Chinese women and consumer culture : discourses on beauty and identity in advertising and women's magazines 1985-1995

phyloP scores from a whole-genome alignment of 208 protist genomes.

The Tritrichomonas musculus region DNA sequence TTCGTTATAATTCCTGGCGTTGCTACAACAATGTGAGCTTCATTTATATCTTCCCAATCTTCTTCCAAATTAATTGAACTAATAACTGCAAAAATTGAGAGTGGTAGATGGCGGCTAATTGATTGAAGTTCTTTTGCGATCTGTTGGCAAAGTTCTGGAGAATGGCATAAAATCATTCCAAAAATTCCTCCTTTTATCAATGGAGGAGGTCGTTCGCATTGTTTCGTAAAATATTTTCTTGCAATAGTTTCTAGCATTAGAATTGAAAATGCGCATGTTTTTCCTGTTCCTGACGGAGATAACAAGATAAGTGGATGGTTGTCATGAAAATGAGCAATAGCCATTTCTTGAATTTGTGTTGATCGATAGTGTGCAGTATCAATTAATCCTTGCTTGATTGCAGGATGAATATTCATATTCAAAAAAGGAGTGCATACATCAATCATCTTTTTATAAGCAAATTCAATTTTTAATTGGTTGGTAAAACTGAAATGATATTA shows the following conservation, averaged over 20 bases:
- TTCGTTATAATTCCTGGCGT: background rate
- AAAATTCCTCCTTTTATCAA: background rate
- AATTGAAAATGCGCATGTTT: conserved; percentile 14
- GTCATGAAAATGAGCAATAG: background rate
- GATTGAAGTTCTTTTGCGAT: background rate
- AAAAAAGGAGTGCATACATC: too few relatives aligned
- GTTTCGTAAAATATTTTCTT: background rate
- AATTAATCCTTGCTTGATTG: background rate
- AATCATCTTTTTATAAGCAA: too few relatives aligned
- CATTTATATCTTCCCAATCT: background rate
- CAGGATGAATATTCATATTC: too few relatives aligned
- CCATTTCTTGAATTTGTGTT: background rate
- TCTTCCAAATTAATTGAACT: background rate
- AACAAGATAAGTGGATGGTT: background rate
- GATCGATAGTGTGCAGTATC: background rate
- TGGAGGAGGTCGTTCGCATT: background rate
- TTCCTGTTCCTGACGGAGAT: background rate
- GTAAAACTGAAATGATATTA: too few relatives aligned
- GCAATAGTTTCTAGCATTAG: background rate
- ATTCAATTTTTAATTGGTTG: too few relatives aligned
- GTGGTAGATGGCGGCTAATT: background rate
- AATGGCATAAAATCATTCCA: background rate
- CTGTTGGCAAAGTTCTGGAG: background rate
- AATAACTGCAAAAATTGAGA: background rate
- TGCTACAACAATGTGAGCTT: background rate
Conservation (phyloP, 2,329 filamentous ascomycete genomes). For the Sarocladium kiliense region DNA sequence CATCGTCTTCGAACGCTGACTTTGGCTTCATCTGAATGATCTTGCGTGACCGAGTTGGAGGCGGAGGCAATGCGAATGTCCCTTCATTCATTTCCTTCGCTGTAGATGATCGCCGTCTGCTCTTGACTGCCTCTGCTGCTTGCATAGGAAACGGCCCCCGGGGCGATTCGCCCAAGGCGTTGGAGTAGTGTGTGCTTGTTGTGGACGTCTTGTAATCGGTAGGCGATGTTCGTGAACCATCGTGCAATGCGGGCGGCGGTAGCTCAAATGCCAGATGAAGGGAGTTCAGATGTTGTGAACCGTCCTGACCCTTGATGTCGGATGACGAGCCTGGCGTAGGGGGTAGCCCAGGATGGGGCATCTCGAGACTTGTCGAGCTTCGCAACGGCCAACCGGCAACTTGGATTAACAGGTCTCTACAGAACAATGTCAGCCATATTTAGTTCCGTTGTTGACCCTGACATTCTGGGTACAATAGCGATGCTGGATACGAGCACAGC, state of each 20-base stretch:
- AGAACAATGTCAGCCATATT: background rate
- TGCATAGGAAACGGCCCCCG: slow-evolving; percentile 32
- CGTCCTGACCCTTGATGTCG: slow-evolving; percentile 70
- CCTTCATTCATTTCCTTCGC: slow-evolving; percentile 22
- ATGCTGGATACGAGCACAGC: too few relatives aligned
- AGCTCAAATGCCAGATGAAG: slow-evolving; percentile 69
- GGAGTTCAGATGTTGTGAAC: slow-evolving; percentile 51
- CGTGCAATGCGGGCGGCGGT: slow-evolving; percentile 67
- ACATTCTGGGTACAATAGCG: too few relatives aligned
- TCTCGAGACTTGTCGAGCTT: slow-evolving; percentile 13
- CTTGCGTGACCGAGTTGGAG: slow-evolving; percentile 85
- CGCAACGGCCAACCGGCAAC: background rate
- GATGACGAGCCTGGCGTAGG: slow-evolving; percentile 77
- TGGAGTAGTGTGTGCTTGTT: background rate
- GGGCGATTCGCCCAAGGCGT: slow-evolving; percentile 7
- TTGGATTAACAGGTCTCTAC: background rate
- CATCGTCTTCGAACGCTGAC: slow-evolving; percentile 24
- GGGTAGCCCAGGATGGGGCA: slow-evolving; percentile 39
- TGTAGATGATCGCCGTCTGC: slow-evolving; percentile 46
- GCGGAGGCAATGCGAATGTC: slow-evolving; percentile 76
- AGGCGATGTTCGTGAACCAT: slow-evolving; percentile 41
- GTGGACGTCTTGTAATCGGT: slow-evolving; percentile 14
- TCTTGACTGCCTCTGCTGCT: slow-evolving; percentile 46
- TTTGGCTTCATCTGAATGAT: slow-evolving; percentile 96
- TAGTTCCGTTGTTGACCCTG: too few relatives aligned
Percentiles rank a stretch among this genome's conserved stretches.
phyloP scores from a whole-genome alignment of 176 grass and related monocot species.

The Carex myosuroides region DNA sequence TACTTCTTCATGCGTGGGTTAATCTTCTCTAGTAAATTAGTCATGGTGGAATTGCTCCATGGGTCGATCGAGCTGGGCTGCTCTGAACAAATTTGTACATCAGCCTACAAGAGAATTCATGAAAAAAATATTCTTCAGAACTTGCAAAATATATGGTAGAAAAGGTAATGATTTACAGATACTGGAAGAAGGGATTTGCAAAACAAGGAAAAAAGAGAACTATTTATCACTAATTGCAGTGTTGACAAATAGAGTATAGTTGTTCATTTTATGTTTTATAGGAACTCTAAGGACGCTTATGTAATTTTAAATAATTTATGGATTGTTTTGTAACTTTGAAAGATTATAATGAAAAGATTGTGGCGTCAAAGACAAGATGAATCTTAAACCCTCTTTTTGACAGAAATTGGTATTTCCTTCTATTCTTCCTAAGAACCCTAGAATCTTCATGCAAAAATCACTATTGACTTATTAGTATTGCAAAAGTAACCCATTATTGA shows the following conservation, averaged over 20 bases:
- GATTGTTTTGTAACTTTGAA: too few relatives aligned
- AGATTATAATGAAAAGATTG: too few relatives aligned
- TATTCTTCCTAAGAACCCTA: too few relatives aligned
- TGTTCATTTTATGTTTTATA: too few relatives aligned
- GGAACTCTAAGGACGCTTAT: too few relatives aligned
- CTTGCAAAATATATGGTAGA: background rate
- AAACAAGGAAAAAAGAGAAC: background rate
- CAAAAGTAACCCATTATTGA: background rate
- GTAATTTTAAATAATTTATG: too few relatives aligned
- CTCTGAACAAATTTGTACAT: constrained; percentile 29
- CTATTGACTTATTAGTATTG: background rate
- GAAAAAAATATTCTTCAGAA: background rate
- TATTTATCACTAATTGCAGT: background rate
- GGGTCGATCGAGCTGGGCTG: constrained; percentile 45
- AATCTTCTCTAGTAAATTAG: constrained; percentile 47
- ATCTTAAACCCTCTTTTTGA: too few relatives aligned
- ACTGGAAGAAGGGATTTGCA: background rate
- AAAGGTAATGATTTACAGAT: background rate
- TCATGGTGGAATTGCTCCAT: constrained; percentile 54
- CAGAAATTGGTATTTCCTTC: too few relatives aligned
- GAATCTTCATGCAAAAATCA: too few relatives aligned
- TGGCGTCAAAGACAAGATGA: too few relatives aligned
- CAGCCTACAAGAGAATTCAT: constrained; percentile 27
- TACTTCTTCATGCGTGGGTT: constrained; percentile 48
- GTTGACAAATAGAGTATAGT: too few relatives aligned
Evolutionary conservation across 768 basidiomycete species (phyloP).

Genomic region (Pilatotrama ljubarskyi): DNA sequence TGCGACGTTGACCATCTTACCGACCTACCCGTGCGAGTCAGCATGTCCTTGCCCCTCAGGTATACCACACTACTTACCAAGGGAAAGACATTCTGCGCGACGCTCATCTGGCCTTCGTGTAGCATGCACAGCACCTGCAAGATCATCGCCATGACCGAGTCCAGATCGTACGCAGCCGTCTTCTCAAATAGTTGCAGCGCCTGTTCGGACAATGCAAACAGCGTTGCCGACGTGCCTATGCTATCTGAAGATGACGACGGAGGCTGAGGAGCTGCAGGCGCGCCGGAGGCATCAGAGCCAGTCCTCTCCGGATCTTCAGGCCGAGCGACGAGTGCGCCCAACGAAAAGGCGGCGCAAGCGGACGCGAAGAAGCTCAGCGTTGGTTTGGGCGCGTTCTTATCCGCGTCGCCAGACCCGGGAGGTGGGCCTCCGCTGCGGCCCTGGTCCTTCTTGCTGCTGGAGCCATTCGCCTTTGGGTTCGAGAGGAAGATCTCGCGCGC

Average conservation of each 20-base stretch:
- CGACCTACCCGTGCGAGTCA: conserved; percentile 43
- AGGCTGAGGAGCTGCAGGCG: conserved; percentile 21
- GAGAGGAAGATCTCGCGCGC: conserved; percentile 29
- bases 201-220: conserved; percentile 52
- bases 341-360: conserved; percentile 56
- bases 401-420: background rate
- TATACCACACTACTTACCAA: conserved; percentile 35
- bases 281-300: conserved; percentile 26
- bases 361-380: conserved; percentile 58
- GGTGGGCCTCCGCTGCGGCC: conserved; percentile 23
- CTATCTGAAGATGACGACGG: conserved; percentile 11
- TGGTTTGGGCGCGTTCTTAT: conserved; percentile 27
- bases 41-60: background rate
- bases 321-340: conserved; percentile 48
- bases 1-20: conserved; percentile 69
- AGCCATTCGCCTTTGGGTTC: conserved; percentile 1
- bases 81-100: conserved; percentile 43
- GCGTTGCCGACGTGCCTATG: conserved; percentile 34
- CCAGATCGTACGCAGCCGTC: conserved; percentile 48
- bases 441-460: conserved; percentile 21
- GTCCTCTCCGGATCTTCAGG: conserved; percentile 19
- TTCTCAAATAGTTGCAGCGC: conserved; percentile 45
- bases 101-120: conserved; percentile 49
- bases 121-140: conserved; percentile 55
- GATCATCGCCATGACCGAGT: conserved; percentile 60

Abstract: Chinese women and consumer culture are studied through semiotics and discourse analysis of advertisements and beauty editorials from women's magazines. The trajectory of Chinese consumption and advertising development during the last two decades is outlined and the changing notions of female beauty after Mao is examined, describing the resurfacing gender differences and the renewed importance of body and gender, together with the commodification of women and female beauty. I suggest that the emerging Chinese consumer culture provides an alternative space for identity-construction outside the hegemony of the Party-State but show that advertisements, covers and written material from two official women's magazines change from images of hedonistic, uninhibited and flamboyant women to representations of soft-looking and shy-acting women in domestic settings and Chinese traditional dresses. Editorial discussions contrast Chinese women's "inner" beauty with the "outer" beauty of Western women and many advertisements also cover up or hide women's faces and bodies from the gaze of the reader. This would prove that the re-feminization of post-Mao China entails a conflated official and consumerist construction of a beautified and commodified traditional femininity. A study of the beauty ideals of fair skin and large breasts discloses a cluster of meanings grouped around a set of dichotomies. Advertisements for skin care and skin-whitening products portray a chaste, disciplined and anxious femininity fearful of nature. Advertisements for bust enhancers picture narcissistic, pleasure seeking women in natural settings, equating her female curves to Western civilization and modernity. That Chinese advertising aimed at women is preoccupied with notions of identity and difference is further proved by an analysis of the large number of Caucasian models in Chinese advertising. Western women in Chinese ads imagined as strong, passionate and fertile, articulating fetishist fantasies of the Other resembling colonial Orientalist stereotypes. Among the conclusions drawn one is that the female images in Chinese advertising together with the rhetoric of beauty articles constitute a discourse on cultural and gendered identity that translate the question of the Self and the Other into a gendered notion of China versus the West. Contemporary Chinese women are therefore pulled in two directions, advised not only to make themselves beautiful and sexy and thereby become "modern," but also they must act as chaste, caring and submissive housewives in order to be able to properly represent Chinese culture and values. Finally, as a productive and constitutive discourse, consumer culture is not about the accumulation of sameness or the eradication of cultural diversity.
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